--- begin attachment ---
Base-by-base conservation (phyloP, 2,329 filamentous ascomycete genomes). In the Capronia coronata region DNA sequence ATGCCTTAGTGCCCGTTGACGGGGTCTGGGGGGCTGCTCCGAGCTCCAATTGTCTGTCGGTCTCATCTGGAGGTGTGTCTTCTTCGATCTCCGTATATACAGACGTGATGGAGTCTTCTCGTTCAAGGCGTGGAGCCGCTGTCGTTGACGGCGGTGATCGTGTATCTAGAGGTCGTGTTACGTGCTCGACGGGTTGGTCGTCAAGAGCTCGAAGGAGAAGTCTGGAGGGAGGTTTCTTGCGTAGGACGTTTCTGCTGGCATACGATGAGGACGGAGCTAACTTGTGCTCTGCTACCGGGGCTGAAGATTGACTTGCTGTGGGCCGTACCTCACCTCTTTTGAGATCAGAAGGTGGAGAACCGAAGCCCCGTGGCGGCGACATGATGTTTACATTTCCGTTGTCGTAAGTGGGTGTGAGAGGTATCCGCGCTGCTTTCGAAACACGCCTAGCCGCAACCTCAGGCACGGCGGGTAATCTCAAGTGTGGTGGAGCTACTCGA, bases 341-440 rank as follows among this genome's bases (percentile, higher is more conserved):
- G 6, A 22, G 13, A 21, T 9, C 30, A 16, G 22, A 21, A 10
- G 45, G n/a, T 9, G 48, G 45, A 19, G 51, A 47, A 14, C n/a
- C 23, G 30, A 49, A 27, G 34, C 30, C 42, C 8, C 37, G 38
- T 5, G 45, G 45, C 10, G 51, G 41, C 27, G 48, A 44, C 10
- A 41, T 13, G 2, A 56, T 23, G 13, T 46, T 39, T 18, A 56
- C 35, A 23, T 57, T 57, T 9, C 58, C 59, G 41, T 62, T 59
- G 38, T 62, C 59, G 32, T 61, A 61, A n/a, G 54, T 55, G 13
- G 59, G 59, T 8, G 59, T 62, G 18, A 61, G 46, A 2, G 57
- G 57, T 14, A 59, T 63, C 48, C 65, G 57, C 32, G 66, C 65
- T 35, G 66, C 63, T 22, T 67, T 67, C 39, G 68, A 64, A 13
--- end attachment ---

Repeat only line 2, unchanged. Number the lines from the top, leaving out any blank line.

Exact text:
- G 6, A 22, G 13, A 21, T 9, C 30, A 16, G 22, A 21, A 10